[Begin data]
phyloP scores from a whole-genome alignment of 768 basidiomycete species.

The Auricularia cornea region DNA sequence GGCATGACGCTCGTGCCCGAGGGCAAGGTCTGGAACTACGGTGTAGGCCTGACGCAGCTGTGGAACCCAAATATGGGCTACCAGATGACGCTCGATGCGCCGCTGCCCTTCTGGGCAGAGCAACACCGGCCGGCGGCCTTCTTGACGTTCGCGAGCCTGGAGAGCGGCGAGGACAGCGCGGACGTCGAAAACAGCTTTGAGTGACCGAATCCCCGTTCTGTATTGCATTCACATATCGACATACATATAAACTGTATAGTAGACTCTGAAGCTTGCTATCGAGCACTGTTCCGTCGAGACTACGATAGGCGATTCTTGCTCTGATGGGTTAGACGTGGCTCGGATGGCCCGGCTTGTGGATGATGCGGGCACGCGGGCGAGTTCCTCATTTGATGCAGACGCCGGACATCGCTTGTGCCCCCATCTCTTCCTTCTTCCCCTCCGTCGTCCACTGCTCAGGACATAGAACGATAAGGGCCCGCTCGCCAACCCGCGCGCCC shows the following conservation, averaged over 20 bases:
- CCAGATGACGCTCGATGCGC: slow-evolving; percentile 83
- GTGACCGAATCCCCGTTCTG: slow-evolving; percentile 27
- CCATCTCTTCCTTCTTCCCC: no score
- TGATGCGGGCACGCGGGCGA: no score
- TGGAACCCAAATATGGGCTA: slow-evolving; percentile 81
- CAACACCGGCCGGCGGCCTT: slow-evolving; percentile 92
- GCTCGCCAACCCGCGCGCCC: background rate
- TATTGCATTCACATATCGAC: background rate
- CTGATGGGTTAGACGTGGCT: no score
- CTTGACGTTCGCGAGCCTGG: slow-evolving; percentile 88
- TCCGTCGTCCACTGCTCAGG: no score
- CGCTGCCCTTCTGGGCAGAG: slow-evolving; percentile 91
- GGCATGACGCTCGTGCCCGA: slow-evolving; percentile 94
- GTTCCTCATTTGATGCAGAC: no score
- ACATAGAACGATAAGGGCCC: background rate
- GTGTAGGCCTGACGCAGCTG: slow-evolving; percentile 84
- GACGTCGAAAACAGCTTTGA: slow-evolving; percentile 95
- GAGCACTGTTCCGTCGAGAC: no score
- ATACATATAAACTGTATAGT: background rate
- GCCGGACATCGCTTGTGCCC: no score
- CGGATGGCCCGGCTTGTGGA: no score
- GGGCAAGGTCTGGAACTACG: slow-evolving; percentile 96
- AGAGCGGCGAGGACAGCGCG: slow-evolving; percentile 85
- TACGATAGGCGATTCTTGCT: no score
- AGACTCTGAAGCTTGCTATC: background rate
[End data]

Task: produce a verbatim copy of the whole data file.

phyloP scores from a whole-genome alignment of 768 basidiomycete species.

The Auricularia cornea region DNA sequence GGCATGACGCTCGTGCCCGAGGGCAAGGTCTGGAACTACGGTGTAGGCCTGACGCAGCTGTGGAACCCAAATATGGGCTACCAGATGACGCTCGATGCGCCGCTGCCCTTCTGGGCAGAGCAACACCGGCCGGCGGCCTTCTTGACGTTCGCGAGCCTGGAGAGCGGCGAGGACAGCGCGGACGTCGAAAACAGCTTTGAGTGACCGAATCCCCGTTCTGTATTGCATTCACATATCGACATACATATAAACTGTATAGTAGACTCTGAAGCTTGCTATCGAGCACTGTTCCGTCGAGACTACGATAGGCGATTCTTGCTCTGATGGGTTAGACGTGGCTCGGATGGCCCGGCTTGTGGATGATGCGGGCACGCGGGCGAGTTCCTCATTTGATGCAGACGCCGGACATCGCTTGTGCCCCCATCTCTTCCTTCTTCCCCTCCGTCGTCCACTGCTCAGGACATAGAACGATAAGGGCCCGCTCGCCAACCCGCGCGCCC shows the following conservation, averaged over 20 bases:
- CCAGATGACGCTCGATGCGC: slow-evolving; percentile 83
- GTGACCGAATCCCCGTTCTG: slow-evolving; percentile 27
- CCATCTCTTCCTTCTTCCCC: no score
- TGATGCGGGCACGCGGGCGA: no score
- TGGAACCCAAATATGGGCTA: slow-evolving; percentile 81
- CAACACCGGCCGGCGGCCTT: slow-evolving; percentile 92
- GCTCGCCAACCCGCGCGCCC: background rate
- TATTGCATTCACATATCGAC: background rate
- CTGATGGGTTAGACGTGGCT: no score
- CTTGACGTTCGCGAGCCTGG: slow-evolving; percentile 88
- TCCGTCGTCCACTGCTCAGG: no score
- CGCTGCCCTTCTGGGCAGAG: slow-evolving; percentile 91
- GGCATGACGCTCGTGCCCGA: slow-evolving; percentile 94
- GTTCCTCATTTGATGCAGAC: no score
- ACATAGAACGATAAGGGCCC: background rate
- GTGTAGGCCTGACGCAGCTG: slow-evolving; percentile 84
- GACGTCGAAAACAGCTTTGA: slow-evolving; percentile 95
- GAGCACTGTTCCGTCGAGAC: no score
- ATACATATAAACTGTATAGT: background rate
- GCCGGACATCGCTTGTGCCC: no score
- CGGATGGCCCGGCTTGTGGA: no score
- GGGCAAGGTCTGGAACTACG: slow-evolving; percentile 96
- AGAGCGGCGAGGACAGCGCG: slow-evolving; percentile 85
- TACGATAGGCGATTCTTGCT: no score
- AGACTCTGAAGCTTGCTATC: background rate